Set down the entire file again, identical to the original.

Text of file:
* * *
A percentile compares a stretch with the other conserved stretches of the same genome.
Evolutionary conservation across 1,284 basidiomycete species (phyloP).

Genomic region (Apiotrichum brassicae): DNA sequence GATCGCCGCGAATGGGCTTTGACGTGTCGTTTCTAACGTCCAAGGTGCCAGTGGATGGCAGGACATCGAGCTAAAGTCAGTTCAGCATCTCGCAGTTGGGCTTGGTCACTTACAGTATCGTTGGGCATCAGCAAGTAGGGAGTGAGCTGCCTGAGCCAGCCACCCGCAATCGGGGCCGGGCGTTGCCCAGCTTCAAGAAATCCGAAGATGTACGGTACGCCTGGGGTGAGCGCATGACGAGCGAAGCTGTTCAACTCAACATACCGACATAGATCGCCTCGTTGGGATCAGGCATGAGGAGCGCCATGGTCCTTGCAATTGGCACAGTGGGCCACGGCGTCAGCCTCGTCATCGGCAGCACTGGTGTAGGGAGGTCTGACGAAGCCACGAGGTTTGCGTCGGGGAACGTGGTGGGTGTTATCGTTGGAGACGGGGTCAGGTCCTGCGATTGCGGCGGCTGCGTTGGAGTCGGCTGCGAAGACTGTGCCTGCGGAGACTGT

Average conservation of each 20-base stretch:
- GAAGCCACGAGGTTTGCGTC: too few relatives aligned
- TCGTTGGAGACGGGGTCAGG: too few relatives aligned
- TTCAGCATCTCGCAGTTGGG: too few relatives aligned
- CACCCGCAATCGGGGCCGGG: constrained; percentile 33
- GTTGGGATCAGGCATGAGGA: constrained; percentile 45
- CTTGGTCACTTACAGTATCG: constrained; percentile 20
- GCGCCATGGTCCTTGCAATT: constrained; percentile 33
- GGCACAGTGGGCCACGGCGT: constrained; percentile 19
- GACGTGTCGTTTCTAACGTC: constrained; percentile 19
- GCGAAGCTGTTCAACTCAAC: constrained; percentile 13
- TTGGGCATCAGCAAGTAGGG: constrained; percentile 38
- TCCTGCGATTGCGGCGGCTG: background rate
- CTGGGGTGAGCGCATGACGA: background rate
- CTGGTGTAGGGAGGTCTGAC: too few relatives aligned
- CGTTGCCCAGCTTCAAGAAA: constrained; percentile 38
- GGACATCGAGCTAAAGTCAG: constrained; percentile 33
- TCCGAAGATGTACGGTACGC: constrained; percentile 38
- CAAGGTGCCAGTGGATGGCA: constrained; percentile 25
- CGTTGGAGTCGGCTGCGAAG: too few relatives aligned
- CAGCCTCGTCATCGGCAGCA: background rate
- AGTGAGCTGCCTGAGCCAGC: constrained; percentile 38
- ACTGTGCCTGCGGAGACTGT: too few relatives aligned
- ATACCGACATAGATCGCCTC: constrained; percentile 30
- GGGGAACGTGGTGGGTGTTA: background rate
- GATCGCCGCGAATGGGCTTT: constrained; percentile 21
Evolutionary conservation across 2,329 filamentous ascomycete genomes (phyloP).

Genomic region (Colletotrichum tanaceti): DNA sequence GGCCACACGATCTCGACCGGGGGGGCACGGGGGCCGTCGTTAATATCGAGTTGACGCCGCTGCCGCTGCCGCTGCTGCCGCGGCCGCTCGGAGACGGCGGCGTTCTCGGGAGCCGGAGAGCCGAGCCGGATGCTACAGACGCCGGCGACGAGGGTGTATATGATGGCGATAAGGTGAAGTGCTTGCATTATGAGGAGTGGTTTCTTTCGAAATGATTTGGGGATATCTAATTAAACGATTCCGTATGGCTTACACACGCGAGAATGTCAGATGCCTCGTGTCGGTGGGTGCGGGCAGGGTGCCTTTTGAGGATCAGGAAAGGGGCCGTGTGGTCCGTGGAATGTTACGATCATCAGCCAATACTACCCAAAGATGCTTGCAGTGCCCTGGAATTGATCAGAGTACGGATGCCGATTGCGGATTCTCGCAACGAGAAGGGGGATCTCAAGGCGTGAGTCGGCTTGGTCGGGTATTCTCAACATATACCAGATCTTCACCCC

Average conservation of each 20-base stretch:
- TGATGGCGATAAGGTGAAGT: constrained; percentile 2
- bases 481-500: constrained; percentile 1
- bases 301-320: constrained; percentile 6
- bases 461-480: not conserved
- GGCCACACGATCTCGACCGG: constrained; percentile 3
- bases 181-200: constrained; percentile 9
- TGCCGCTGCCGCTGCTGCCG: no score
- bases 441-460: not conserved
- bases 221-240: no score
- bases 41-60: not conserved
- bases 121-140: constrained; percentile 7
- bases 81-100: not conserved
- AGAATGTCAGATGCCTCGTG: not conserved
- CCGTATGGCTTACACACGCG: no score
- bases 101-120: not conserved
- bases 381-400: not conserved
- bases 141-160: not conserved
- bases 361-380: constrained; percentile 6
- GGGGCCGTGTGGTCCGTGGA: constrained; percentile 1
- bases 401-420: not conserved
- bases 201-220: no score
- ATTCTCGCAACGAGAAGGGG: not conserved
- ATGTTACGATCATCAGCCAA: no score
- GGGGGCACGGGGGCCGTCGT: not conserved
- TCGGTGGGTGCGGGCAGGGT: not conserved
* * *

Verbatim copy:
A percentile compares a stretch with the other conserved stretches of the same genome.
Evolutionary conservation across 1,284 basidiomycete species (phyloP).

Genomic region (Apiotrichum brassicae): DNA sequence GATCGCCGCGAATGGGCTTTGACGTGTCGTTTCTAACGTCCAAGGTGCCAGTGGATGGCAGGACATCGAGCTAAAGTCAGTTCAGCATCTCGCAGTTGGGCTTGGTCACTTACAGTATCGTTGGGCATCAGCAAGTAGGGAGTGAGCTGCCTGAGCCAGCCACCCGCAATCGGGGCCGGGCGTTGCCCAGCTTCAAGAAATCCGAAGATGTACGGTACGCCTGGGGTGAGCGCATGACGAGCGAAGCTGTTCAACTCAACATACCGACATAGATCGCCTCGTTGGGATCAGGCATGAGGAGCGCCATGGTCCTTGCAATTGGCACAGTGGGCCACGGCGTCAGCCTCGTCATCGGCAGCACTGGTGTAGGGAGGTCTGACGAAGCCACGAGGTTTGCGTCGGGGAACGTGGTGGGTGTTATCGTTGGAGACGGGGTCAGGTCCTGCGATTGCGGCGGCTGCGTTGGAGTCGGCTGCGAAGACTGTGCCTGCGGAGACTGT

Average conservation of each 20-base stretch:
- GAAGCCACGAGGTTTGCGTC: too few relatives aligned
- TCGTTGGAGACGGGGTCAGG: too few relatives aligned
- TTCAGCATCTCGCAGTTGGG: too few relatives aligned
- CACCCGCAATCGGGGCCGGG: constrained; percentile 33
- GTTGGGATCAGGCATGAGGA: constrained; percentile 45
- CTTGGTCACTTACAGTATCG: constrained; percentile 20
- GCGCCATGGTCCTTGCAATT: constrained; percentile 33
- GGCACAGTGGGCCACGGCGT: constrained; percentile 19
- GACGTGTCGTTTCTAACGTC: constrained; percentile 19
- GCGAAGCTGTTCAACTCAAC: constrained; percentile 13
- TTGGGCATCAGCAAGTAGGG: constrained; percentile 38
- TCCTGCGATTGCGGCGGCTG: background rate
- CTGGGGTGAGCGCATGACGA: background rate
- CTGGTGTAGGGAGGTCTGAC: too few relatives aligned
- CGTTGCCCAGCTTCAAGAAA: constrained; percentile 38
- GGACATCGAGCTAAAGTCAG: constrained; percentile 33
- TCCGAAGATGTACGGTACGC: constrained; percentile 38
- CAAGGTGCCAGTGGATGGCA: constrained; percentile 25
- CGTTGGAGTCGGCTGCGAAG: too few relatives aligned
- CAGCCTCGTCATCGGCAGCA: background rate
- AGTGAGCTGCCTGAGCCAGC: constrained; percentile 38
- ACTGTGCCTGCGGAGACTGT: too few relatives aligned
- ATACCGACATAGATCGCCTC: constrained; percentile 30
- GGGGAACGTGGTGGGTGTTA: background rate
- GATCGCCGCGAATGGGCTTT: constrained; percentile 21
Evolutionary conservation across 2,329 filamentous ascomycete genomes (phyloP).

Genomic region (Colletotrichum tanaceti): DNA sequence GGCCACACGATCTCGACCGGGGGGGCACGGGGGCCGTCGTTAATATCGAGTTGACGCCGCTGCCGCTGCCGCTGCTGCCGCGGCCGCTCGGAGACGGCGGCGTTCTCGGGAGCCGGAGAGCCGAGCCGGATGCTACAGACGCCGGCGACGAGGGTGTATATGATGGCGATAAGGTGAAGTGCTTGCATTATGAGGAGTGGTTTCTTTCGAAATGATTTGGGGATATCTAATTAAACGATTCCGTATGGCTTACACACGCGAGAATGTCAGATGCCTCGTGTCGGTGGGTGCGGGCAGGGTGCCTTTTGAGGATCAGGAAAGGGGCCGTGTGGTCCGTGGAATGTTACGATCATCAGCCAATACTACCCAAAGATGCTTGCAGTGCCCTGGAATTGATCAGAGTACGGATGCCGATTGCGGATTCTCGCAACGAGAAGGGGGATCTCAAGGCGTGAGTCGGCTTGGTCGGGTATTCTCAACATATACCAGATCTTCACCCC

Average conservation of each 20-base stretch:
- TGATGGCGATAAGGTGAAGT: constrained; percentile 2
- bases 481-500: constrained; percentile 1
- bases 301-320: constrained; percentile 6
- bases 461-480: not conserved
- GGCCACACGATCTCGACCGG: constrained; percentile 3
- bases 181-200: constrained; percentile 9
- TGCCGCTGCCGCTGCTGCCG: no score
- bases 441-460: not conserved
- bases 221-240: no score
- bases 41-60: not conserved
- bases 121-140: constrained; percentile 7
- bases 81-100: not conserved
- AGAATGTCAGATGCCTCGTG: not conserved
- CCGTATGGCTTACACACGCG: no score
- bases 101-120: not conserved
- bases 381-400: not conserved
- bases 141-160: not conserved
- bases 361-380: constrained; percentile 6
- GGGGCCGTGTGGTCCGTGGA: constrained; percentile 1
- bases 401-420: not conserved
- bases 201-220: no score
- ATTCTCGCAACGAGAAGGGG: not conserved
- ATGTTACGATCATCAGCCAA: no score
- GGGGGCACGGGGGCCGTCGT: not conserved
- TCGGTGGGTGCGGGCAGGGT: not conserved